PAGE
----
Adherence Measurement in Treatments for Disruptive Behavior Disorders: Pursuing Clear Vision Through Varied Lenses
Article first published online: 19 DEC 2011
© 2011 American Psychological Association. Published by Wiley Periodicals, Inc., on behalf of the American Psychological Association
Clinical Psychology: Science and Practice
Volume 18, Issue 4, pages 331–341, December 2011
How to Cite
Schoenwald, S. K., Garland, A. F., Southam-Gerow, M. A., Chorpita, B. F. and Chapman, J. E. (2011), Adherence Measurement in Treatments for Disruptive Behavior Disorders: Pursuing Clear Vision Through Varied Lenses. Clinical Psychology: Science and Practice, 18: 331–341. doi: 10.1111/j.1468-2850.2011.01264.x
- Issue published online: 19 DEC 2011
- Article first published online: 19 DEC 2011
- Received September 18, 2011; accepted September 18, 2011.
- evidence-based treatment;
- fidelity measurement;
- treatment specification
[Clin Psychol Sci Prac 18: 331–341, 2011]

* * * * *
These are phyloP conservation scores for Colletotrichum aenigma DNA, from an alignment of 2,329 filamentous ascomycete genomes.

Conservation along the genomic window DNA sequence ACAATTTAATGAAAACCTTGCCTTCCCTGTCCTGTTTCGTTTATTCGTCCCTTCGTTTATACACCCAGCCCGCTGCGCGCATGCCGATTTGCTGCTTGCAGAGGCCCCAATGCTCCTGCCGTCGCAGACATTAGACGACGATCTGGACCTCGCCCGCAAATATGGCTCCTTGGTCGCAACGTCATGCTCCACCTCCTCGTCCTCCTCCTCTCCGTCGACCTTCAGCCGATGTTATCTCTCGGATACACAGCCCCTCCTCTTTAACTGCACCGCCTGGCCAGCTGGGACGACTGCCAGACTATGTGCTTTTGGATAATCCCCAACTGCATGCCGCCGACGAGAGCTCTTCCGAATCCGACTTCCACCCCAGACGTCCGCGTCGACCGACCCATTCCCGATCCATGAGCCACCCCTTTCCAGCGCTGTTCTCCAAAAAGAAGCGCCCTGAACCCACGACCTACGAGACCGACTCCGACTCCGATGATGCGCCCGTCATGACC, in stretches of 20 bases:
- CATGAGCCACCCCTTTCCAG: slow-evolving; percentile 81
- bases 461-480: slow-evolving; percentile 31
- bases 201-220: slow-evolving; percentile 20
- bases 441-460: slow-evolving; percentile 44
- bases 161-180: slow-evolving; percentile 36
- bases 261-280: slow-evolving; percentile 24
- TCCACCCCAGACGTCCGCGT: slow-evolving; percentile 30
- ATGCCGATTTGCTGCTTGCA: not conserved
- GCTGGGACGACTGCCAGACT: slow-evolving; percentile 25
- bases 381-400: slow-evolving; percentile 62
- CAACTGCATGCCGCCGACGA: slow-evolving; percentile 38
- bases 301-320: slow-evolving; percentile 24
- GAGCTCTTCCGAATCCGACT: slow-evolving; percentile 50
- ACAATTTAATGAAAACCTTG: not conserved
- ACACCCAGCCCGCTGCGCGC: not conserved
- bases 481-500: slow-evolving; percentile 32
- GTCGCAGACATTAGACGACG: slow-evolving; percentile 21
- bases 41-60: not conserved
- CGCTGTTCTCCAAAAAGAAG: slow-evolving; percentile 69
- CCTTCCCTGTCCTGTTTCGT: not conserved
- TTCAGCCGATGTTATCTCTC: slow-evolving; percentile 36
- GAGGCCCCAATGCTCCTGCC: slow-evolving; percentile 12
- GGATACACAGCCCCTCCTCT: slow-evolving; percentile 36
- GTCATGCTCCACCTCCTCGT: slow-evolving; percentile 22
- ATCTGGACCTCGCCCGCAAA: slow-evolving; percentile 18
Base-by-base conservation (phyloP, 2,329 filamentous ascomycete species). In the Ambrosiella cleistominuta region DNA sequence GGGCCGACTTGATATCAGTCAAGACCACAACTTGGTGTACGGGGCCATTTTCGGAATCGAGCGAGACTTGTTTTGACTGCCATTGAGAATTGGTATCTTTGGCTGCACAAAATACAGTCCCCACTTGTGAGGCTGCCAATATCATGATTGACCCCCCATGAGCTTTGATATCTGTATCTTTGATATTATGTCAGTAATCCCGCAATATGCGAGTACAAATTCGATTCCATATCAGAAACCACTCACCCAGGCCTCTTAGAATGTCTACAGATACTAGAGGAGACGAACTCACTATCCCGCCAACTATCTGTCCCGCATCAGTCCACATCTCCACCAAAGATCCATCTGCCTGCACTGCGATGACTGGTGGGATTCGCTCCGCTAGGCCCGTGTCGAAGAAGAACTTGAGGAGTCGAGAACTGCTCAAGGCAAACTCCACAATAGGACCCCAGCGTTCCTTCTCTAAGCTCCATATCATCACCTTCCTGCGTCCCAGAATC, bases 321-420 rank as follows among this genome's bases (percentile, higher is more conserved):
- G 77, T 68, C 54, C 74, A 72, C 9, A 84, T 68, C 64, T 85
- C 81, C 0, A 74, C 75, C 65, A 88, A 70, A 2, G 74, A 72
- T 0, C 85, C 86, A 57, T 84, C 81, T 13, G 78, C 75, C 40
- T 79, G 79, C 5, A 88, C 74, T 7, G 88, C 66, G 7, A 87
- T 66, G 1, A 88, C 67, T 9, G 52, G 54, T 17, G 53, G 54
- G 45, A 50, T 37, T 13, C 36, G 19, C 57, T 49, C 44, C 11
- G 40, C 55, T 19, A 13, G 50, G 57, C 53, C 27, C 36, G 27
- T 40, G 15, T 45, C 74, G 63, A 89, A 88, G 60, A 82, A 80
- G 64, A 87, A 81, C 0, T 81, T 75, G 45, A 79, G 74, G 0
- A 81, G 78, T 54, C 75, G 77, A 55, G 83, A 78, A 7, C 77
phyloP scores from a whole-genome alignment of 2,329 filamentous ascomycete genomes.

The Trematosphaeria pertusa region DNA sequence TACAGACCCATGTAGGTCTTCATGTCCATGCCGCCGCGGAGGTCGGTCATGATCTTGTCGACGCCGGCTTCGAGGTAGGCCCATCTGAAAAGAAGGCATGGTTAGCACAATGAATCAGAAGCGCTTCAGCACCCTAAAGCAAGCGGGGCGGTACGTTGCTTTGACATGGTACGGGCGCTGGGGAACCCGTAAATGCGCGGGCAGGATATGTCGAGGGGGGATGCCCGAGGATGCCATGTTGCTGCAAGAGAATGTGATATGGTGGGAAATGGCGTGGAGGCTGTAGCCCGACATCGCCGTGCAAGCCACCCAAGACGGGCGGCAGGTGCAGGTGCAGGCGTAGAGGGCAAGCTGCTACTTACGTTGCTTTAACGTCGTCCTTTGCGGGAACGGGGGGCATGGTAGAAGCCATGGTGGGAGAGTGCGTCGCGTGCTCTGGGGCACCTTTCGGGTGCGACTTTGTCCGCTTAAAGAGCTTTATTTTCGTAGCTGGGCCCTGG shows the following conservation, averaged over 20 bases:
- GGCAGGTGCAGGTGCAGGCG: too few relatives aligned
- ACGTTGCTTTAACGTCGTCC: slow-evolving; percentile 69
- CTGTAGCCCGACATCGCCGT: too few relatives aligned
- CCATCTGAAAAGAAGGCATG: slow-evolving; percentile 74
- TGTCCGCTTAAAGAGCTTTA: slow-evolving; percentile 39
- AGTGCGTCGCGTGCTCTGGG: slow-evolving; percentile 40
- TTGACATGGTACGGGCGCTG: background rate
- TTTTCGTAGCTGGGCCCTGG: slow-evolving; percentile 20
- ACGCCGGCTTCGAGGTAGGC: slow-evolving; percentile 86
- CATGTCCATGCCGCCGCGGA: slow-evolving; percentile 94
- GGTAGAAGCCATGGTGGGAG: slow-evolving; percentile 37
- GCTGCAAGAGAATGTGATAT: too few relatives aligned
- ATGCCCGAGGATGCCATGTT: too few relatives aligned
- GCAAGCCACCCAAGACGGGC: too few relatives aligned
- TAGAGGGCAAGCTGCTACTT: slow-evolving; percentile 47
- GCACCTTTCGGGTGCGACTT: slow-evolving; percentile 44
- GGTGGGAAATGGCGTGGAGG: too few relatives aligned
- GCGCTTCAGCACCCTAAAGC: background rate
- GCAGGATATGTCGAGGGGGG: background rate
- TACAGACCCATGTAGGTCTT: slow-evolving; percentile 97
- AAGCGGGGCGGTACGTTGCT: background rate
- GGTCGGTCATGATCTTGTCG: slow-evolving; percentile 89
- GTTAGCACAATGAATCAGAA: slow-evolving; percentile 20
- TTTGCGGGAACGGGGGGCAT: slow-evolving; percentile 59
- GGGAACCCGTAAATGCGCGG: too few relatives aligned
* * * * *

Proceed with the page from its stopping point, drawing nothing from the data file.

To extend the reach, transparency, and accountability for the implementation and outcomes of effective treatments in routine care, more clarity is needed about what happens in treatment. We attempt to (a) clarify terminology to describe and measure psychological treatment and (b) consider what treatment adherence instruments can tell us about what happens in treatment. We reviewed the content of 11 adherence instruments for 14 evidence-based treatments for disruptive behavior problems in youth identified in an ongoing review of adherence measurement methods used in psychosocial treatment studies from 1980 to 2008. Item number, content, and level of detail varied widely. Implications are considered for the definition of effective treatments and design and testing of strategies to measure and monitor their delivery.